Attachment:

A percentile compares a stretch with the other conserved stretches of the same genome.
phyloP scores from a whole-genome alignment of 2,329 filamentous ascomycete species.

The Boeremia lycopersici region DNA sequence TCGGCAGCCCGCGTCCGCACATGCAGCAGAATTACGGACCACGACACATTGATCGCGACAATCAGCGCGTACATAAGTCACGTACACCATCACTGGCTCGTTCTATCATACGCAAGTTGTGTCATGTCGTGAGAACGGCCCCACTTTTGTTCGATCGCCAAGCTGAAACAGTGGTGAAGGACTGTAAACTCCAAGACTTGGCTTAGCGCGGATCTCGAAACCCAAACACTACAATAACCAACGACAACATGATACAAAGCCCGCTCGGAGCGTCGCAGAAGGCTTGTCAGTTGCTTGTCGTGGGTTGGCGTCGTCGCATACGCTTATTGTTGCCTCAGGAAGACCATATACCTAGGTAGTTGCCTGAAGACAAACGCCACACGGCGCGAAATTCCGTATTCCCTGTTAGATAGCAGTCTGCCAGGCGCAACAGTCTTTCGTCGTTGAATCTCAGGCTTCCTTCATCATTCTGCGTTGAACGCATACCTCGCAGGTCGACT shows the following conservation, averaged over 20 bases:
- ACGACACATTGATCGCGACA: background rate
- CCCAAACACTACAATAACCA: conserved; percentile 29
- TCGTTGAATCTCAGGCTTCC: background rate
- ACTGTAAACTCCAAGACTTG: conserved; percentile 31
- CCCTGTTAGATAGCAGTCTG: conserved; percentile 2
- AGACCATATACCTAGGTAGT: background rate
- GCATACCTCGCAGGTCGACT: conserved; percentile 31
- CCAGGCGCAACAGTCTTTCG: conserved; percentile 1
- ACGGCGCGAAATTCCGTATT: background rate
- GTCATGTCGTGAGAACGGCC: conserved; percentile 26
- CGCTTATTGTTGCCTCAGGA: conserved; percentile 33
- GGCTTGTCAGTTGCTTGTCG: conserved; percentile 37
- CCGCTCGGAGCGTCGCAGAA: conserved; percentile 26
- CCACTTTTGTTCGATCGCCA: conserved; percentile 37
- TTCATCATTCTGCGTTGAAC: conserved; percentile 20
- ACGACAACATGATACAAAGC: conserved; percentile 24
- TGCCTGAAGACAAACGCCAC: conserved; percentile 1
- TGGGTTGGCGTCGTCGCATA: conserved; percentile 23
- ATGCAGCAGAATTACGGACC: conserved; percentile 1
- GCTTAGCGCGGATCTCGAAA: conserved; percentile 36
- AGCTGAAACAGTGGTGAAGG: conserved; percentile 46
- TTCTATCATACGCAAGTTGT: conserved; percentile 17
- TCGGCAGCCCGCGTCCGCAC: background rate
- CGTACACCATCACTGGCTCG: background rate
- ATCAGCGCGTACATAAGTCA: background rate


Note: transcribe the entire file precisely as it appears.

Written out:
A percentile compares a stretch with the other conserved stretches of the same genome.
phyloP scores from a whole-genome alignment of 2,329 filamentous ascomycete species.

The Boeremia lycopersici region DNA sequence TCGGCAGCCCGCGTCCGCACATGCAGCAGAATTACGGACCACGACACATTGATCGCGACAATCAGCGCGTACATAAGTCACGTACACCATCACTGGCTCGTTCTATCATACGCAAGTTGTGTCATGTCGTGAGAACGGCCCCACTTTTGTTCGATCGCCAAGCTGAAACAGTGGTGAAGGACTGTAAACTCCAAGACTTGGCTTAGCGCGGATCTCGAAACCCAAACACTACAATAACCAACGACAACATGATACAAAGCCCGCTCGGAGCGTCGCAGAAGGCTTGTCAGTTGCTTGTCGTGGGTTGGCGTCGTCGCATACGCTTATTGTTGCCTCAGGAAGACCATATACCTAGGTAGTTGCCTGAAGACAAACGCCACACGGCGCGAAATTCCGTATTCCCTGTTAGATAGCAGTCTGCCAGGCGCAACAGTCTTTCGTCGTTGAATCTCAGGCTTCCTTCATCATTCTGCGTTGAACGCATACCTCGCAGGTCGACT shows the following conservation, averaged over 20 bases:
- ACGACACATTGATCGCGACA: background rate
- CCCAAACACTACAATAACCA: conserved; percentile 29
- TCGTTGAATCTCAGGCTTCC: background rate
- ACTGTAAACTCCAAGACTTG: conserved; percentile 31
- CCCTGTTAGATAGCAGTCTG: conserved; percentile 2
- AGACCATATACCTAGGTAGT: background rate
- GCATACCTCGCAGGTCGACT: conserved; percentile 31
- CCAGGCGCAACAGTCTTTCG: conserved; percentile 1
- ACGGCGCGAAATTCCGTATT: background rate
- GTCATGTCGTGAGAACGGCC: conserved; percentile 26
- CGCTTATTGTTGCCTCAGGA: conserved; percentile 33
- GGCTTGTCAGTTGCTTGTCG: conserved; percentile 37
- CCGCTCGGAGCGTCGCAGAA: conserved; percentile 26
- CCACTTTTGTTCGATCGCCA: conserved; percentile 37
- TTCATCATTCTGCGTTGAAC: conserved; percentile 20
- ACGACAACATGATACAAAGC: conserved; percentile 24
- TGCCTGAAGACAAACGCCAC: conserved; percentile 1
- TGGGTTGGCGTCGTCGCATA: conserved; percentile 23
- ATGCAGCAGAATTACGGACC: conserved; percentile 1
- GCTTAGCGCGGATCTCGAAA: conserved; percentile 36
- AGCTGAAACAGTGGTGAAGG: conserved; percentile 46
- TTCTATCATACGCAAGTTGT: conserved; percentile 17
- TCGGCAGCCCGCGTCCGCAC: background rate
- CGTACACCATCACTGGCTCG: background rate
- ATCAGCGCGTACATAAGTCA: background rate